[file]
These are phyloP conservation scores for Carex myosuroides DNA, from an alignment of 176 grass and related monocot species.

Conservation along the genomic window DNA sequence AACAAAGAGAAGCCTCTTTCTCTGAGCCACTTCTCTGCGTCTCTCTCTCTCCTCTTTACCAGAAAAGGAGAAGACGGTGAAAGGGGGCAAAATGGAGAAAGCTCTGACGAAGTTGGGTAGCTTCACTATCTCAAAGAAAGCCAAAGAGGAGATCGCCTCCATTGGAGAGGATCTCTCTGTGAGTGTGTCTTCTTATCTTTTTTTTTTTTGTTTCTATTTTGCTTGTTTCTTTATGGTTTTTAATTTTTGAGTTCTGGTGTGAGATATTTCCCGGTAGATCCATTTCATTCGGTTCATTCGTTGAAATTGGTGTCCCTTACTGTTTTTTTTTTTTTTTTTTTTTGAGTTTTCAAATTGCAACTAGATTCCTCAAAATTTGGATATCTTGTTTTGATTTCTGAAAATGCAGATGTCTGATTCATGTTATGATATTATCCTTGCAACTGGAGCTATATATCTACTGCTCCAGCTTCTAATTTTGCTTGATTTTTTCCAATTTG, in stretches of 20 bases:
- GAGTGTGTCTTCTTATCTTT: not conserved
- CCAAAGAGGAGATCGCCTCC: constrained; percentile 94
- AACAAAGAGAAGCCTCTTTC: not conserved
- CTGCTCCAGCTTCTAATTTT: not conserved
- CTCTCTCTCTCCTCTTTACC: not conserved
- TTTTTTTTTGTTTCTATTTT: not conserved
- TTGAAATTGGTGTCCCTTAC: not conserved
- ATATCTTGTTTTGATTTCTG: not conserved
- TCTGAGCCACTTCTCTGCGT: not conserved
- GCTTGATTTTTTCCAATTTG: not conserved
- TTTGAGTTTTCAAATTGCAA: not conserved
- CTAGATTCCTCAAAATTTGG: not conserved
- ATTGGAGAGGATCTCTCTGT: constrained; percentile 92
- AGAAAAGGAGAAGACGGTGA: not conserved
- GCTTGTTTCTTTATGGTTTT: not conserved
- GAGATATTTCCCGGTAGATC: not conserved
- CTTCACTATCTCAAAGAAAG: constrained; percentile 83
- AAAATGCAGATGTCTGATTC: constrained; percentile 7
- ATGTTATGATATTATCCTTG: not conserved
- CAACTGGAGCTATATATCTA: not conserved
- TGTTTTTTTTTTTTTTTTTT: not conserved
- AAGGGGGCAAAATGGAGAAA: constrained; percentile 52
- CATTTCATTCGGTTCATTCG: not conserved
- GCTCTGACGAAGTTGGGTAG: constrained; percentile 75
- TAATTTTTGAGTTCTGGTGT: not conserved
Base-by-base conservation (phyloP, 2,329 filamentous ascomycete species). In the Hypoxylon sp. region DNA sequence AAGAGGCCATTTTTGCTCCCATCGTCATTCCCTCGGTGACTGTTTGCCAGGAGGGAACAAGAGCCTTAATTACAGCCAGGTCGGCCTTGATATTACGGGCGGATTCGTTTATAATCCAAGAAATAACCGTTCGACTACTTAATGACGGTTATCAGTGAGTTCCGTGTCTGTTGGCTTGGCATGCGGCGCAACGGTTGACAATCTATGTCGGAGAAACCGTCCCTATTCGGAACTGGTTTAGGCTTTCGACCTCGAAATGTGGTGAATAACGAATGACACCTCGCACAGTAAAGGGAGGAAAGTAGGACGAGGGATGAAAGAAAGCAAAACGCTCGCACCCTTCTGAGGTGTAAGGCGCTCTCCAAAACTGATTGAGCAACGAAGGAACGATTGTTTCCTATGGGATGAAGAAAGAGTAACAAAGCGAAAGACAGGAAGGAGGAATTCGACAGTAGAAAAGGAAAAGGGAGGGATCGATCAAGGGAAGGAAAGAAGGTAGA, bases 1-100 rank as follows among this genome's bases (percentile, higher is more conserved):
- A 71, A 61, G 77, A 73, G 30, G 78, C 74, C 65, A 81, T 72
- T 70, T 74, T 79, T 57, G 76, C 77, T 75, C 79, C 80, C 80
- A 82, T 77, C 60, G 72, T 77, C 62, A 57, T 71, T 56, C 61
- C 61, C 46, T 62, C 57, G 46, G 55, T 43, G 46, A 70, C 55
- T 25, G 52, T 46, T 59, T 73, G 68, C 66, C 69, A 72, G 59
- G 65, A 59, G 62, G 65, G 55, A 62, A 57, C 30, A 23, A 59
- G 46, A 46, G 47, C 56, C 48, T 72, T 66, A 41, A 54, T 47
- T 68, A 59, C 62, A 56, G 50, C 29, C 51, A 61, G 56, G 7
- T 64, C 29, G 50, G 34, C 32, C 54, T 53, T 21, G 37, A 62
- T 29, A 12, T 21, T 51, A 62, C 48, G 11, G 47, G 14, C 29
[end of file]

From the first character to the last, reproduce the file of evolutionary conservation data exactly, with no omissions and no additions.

These are phyloP conservation scores for Carex myosuroides DNA, from an alignment of 176 grass and related monocot species.

Conservation along the genomic window DNA sequence AACAAAGAGAAGCCTCTTTCTCTGAGCCACTTCTCTGCGTCTCTCTCTCTCCTCTTTACCAGAAAAGGAGAAGACGGTGAAAGGGGGCAAAATGGAGAAAGCTCTGACGAAGTTGGGTAGCTTCACTATCTCAAAGAAAGCCAAAGAGGAGATCGCCTCCATTGGAGAGGATCTCTCTGTGAGTGTGTCTTCTTATCTTTTTTTTTTTTGTTTCTATTTTGCTTGTTTCTTTATGGTTTTTAATTTTTGAGTTCTGGTGTGAGATATTTCCCGGTAGATCCATTTCATTCGGTTCATTCGTTGAAATTGGTGTCCCTTACTGTTTTTTTTTTTTTTTTTTTTTGAGTTTTCAAATTGCAACTAGATTCCTCAAAATTTGGATATCTTGTTTTGATTTCTGAAAATGCAGATGTCTGATTCATGTTATGATATTATCCTTGCAACTGGAGCTATATATCTACTGCTCCAGCTTCTAATTTTGCTTGATTTTTTCCAATTTG, in stretches of 20 bases:
- GAGTGTGTCTTCTTATCTTT: not conserved
- CCAAAGAGGAGATCGCCTCC: constrained; percentile 94
- AACAAAGAGAAGCCTCTTTC: not conserved
- CTGCTCCAGCTTCTAATTTT: not conserved
- CTCTCTCTCTCCTCTTTACC: not conserved
- TTTTTTTTTGTTTCTATTTT: not conserved
- TTGAAATTGGTGTCCCTTAC: not conserved
- ATATCTTGTTTTGATTTCTG: not conserved
- TCTGAGCCACTTCTCTGCGT: not conserved
- GCTTGATTTTTTCCAATTTG: not conserved
- TTTGAGTTTTCAAATTGCAA: not conserved
- CTAGATTCCTCAAAATTTGG: not conserved
- ATTGGAGAGGATCTCTCTGT: constrained; percentile 92
- AGAAAAGGAGAAGACGGTGA: not conserved
- GCTTGTTTCTTTATGGTTTT: not conserved
- GAGATATTTCCCGGTAGATC: not conserved
- CTTCACTATCTCAAAGAAAG: constrained; percentile 83
- AAAATGCAGATGTCTGATTC: constrained; percentile 7
- ATGTTATGATATTATCCTTG: not conserved
- CAACTGGAGCTATATATCTA: not conserved
- TGTTTTTTTTTTTTTTTTTT: not conserved
- AAGGGGGCAAAATGGAGAAA: constrained; percentile 52
- CATTTCATTCGGTTCATTCG: not conserved
- GCTCTGACGAAGTTGGGTAG: constrained; percentile 75
- TAATTTTTGAGTTCTGGTGT: not conserved
Base-by-base conservation (phyloP, 2,329 filamentous ascomycete species). In the Hypoxylon sp. region DNA sequence AAGAGGCCATTTTTGCTCCCATCGTCATTCCCTCGGTGACTGTTTGCCAGGAGGGAACAAGAGCCTTAATTACAGCCAGGTCGGCCTTGATATTACGGGCGGATTCGTTTATAATCCAAGAAATAACCGTTCGACTACTTAATGACGGTTATCAGTGAGTTCCGTGTCTGTTGGCTTGGCATGCGGCGCAACGGTTGACAATCTATGTCGGAGAAACCGTCCCTATTCGGAACTGGTTTAGGCTTTCGACCTCGAAATGTGGTGAATAACGAATGACACCTCGCACAGTAAAGGGAGGAAAGTAGGACGAGGGATGAAAGAAAGCAAAACGCTCGCACCCTTCTGAGGTGTAAGGCGCTCTCCAAAACTGATTGAGCAACGAAGGAACGATTGTTTCCTATGGGATGAAGAAAGAGTAACAAAGCGAAAGACAGGAAGGAGGAATTCGACAGTAGAAAAGGAAAAGGGAGGGATCGATCAAGGGAAGGAAAGAAGGTAGA, bases 1-100 rank as follows among this genome's bases (percentile, higher is more conserved):
- A 71, A 61, G 77, A 73, G 30, G 78, C 74, C 65, A 81, T 72
- T 70, T 74, T 79, T 57, G 76, C 77, T 75, C 79, C 80, C 80
- A 82, T 77, C 60, G 72, T 77, C 62, A 57, T 71, T 56, C 61
- C 61, C 46, T 62, C 57, G 46, G 55, T 43, G 46, A 70, C 55
- T 25, G 52, T 46, T 59, T 73, G 68, C 66, C 69, A 72, G 59
- G 65, A 59, G 62, G 65, G 55, A 62, A 57, C 30, A 23, A 59
- G 46, A 46, G 47, C 56, C 48, T 72, T 66, A 41, A 54, T 47
- T 68, A 59, C 62, A 56, G 50, C 29, C 51, A 61, G 56, G 7
- T 64, C 29, G 50, G 34, C 32, C 54, T 53, T 21, G 37, A 62
- T 29, A 12, T 21, T 51, A 62, C 48, G 11, G 47, G 14, C 29